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View Mayor Rogero's Inaugural Speech
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Madeline Rogero was sworn in as the 68th mayor of Knoxville on Saturday, Dec. 17, 2011 at the Jacob Building in Chilhowee Park. She is the first woman to hold the office.

"We built our campaign on diversity and inclusiveness, and that is how we will govern," Rogero said in her inaugural address, to a standing-room crowd in the historic building. "All of us are Knoxville, and Knoxville will only become greater if all of us are involved and respected."

Inauguration of Mayor Madeline RogeroAmong those in attendance were Governor Bill Haslam, who was mayor of Knoxville from 2003 until January of this year, and former mayors Victor Ashe and Randy Tyree. The ceremony also included the swearing-in of four new members of City Council: George Wallace (At-Large Seat A), Marshall Stair (At-Large Seat B), Finbarr Saunders (At-Large Seat C), and Mark Campen (Fifth District). Incumbent John R. Rosson Jr. was sworn in for another term as Municipal Court Judge.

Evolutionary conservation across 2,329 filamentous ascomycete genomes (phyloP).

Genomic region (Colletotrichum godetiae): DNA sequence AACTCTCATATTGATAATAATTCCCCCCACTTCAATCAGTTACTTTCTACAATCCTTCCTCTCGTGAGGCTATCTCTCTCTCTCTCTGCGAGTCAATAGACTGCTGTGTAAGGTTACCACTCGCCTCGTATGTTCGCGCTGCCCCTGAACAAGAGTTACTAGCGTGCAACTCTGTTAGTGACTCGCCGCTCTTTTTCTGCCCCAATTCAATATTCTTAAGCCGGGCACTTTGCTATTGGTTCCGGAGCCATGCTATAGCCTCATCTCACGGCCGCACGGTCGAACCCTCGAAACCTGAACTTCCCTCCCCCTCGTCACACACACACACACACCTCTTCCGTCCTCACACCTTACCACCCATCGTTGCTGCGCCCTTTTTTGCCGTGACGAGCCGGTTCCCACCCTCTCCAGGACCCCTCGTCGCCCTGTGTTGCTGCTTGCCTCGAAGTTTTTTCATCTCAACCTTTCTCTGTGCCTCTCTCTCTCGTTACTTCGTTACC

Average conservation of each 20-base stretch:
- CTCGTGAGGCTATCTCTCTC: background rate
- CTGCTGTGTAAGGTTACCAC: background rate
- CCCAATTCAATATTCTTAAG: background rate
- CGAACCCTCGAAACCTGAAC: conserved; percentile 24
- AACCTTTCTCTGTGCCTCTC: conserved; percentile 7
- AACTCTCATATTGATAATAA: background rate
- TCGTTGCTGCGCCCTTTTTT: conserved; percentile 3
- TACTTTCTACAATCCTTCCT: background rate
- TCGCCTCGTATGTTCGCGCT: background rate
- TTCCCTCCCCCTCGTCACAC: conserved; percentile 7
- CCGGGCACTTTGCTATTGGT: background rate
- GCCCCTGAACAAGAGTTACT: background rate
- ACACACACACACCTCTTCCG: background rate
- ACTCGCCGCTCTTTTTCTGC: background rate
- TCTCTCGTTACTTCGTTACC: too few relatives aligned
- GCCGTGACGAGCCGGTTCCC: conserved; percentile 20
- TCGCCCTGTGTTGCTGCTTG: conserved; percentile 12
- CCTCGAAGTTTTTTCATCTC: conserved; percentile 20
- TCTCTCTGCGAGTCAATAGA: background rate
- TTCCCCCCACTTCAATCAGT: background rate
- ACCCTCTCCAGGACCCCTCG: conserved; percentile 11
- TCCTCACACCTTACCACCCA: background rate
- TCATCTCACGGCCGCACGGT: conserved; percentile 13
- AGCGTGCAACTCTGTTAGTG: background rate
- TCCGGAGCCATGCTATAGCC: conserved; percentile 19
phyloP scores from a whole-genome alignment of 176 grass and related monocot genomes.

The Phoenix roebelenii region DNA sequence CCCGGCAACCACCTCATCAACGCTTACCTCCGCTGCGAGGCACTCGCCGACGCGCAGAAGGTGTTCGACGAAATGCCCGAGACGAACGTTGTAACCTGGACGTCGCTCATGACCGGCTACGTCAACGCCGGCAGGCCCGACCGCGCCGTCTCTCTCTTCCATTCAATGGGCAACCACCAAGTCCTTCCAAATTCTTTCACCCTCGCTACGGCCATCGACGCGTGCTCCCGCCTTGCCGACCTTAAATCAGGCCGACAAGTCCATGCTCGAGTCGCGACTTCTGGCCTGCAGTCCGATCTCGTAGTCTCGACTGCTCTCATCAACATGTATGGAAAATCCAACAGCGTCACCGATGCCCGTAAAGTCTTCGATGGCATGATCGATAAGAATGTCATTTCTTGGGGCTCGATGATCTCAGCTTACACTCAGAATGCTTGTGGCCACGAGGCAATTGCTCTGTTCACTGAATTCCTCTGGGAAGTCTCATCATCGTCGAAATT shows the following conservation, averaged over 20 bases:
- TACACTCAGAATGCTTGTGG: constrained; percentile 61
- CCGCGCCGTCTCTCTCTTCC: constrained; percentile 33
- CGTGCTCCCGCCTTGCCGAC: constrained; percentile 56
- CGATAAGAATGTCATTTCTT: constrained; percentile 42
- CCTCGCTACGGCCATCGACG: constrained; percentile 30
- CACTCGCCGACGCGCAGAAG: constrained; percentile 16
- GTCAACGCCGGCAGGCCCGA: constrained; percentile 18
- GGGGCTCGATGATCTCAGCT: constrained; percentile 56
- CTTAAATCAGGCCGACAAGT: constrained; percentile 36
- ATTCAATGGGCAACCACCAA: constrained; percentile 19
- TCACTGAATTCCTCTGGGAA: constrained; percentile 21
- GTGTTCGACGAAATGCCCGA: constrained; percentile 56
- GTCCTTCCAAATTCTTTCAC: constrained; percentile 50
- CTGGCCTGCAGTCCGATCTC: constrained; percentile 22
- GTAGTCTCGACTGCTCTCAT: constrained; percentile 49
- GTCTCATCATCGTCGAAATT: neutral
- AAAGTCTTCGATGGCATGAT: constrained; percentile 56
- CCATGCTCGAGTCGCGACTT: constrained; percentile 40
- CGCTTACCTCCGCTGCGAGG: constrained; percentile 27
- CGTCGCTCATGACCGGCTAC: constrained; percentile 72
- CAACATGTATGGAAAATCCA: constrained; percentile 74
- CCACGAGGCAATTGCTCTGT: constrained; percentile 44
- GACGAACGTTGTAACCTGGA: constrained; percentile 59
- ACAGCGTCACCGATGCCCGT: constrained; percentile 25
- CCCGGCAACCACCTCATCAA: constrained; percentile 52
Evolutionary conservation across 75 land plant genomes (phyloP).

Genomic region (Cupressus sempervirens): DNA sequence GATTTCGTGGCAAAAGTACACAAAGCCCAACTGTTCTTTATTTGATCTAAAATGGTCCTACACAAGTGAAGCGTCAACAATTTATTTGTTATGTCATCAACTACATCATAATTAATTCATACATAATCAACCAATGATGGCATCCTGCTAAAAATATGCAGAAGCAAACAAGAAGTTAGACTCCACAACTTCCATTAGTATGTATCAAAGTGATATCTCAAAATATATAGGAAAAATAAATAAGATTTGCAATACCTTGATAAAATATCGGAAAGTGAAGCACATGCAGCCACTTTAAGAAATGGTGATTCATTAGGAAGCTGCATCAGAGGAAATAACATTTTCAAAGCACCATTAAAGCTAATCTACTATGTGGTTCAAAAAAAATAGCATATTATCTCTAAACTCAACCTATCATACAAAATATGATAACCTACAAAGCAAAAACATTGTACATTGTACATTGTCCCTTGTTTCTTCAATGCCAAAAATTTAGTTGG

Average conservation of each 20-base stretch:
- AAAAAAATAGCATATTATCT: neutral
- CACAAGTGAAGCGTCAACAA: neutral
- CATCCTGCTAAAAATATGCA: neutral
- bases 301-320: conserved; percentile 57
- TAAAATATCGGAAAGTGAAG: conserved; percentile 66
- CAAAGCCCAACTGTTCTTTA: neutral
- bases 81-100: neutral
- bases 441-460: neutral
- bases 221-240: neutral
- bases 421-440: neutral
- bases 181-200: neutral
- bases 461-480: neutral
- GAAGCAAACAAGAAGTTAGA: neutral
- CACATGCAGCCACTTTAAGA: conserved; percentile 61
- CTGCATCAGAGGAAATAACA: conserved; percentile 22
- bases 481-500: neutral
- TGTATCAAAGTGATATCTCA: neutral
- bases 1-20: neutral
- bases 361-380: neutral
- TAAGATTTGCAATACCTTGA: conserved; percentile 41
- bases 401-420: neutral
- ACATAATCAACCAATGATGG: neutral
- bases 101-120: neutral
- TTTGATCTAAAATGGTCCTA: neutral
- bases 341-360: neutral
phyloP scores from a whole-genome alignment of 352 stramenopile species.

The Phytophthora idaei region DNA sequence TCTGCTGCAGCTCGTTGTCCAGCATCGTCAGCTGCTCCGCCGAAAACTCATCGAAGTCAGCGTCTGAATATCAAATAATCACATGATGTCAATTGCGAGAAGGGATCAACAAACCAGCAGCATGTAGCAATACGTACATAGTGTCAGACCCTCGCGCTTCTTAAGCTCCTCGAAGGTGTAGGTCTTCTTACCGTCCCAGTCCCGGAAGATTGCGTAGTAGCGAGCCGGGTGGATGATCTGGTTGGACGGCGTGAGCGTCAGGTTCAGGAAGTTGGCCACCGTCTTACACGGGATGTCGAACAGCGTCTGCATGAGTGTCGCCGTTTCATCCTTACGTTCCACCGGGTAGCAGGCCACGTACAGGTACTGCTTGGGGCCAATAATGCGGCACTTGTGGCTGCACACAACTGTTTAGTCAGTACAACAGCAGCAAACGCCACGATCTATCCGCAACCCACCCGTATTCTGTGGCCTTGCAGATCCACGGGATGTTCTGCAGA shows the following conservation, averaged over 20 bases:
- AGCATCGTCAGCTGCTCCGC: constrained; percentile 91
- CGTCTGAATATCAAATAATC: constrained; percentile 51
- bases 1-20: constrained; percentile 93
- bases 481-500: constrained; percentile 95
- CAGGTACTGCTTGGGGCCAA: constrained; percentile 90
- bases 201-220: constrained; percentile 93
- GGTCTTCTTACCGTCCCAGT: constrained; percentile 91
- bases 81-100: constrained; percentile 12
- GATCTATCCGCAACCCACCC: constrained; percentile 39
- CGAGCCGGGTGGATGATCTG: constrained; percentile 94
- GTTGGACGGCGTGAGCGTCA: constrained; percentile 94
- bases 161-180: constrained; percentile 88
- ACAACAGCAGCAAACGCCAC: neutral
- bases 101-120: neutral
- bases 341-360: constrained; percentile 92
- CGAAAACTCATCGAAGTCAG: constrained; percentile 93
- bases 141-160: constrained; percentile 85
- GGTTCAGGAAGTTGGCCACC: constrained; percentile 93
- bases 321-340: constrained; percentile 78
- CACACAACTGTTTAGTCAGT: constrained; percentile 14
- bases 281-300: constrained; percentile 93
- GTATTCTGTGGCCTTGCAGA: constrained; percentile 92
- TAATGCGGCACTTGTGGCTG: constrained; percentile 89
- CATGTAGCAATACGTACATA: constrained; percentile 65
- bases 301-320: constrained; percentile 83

In her speech, Rogero emphasized economic development radiating out from the city's center, the promotion of Knoxville as a place for outdoor recreation, and commitment to environmental protection. "We must be bold in charting our economic future," she said, "willing to think in new ways, embracing new technologies, and working in stronger partnerships among the private and public sectors."

Speaking before Rogero's swearing-in, Haslam urged Rogero and the new Council members to make the most of their terms. "It is a rare treat to be able to serve the city that you call home," he said. "Enjoy every minute of it."

The invocation was delivered by Father Ragan Schriver, executive director of Catholic Charities of East Tennessee, and the benediction by Pastor Harold A. Middlebrook Sr. of Canaan Baptist Church of Christ.

The Master of Ceremonies was Rogero's immediate predecessor, Daniel T. Brown, who was appointed to serve as mayor after Haslam resigned to become governor. Brown noted that it has been a historic year for the city. "Knoxville has seen its first African-American mayor, and now it will see its first female mayor," Brown said. "We have come a long way in our city."

Brown will continue to serve as the Sixth District representative on City Council.

Immediately after the inauguration and a reception, the new City Council held a short meeting to select a vice mayor. Councilman Nick Pavlis was elected to the post.
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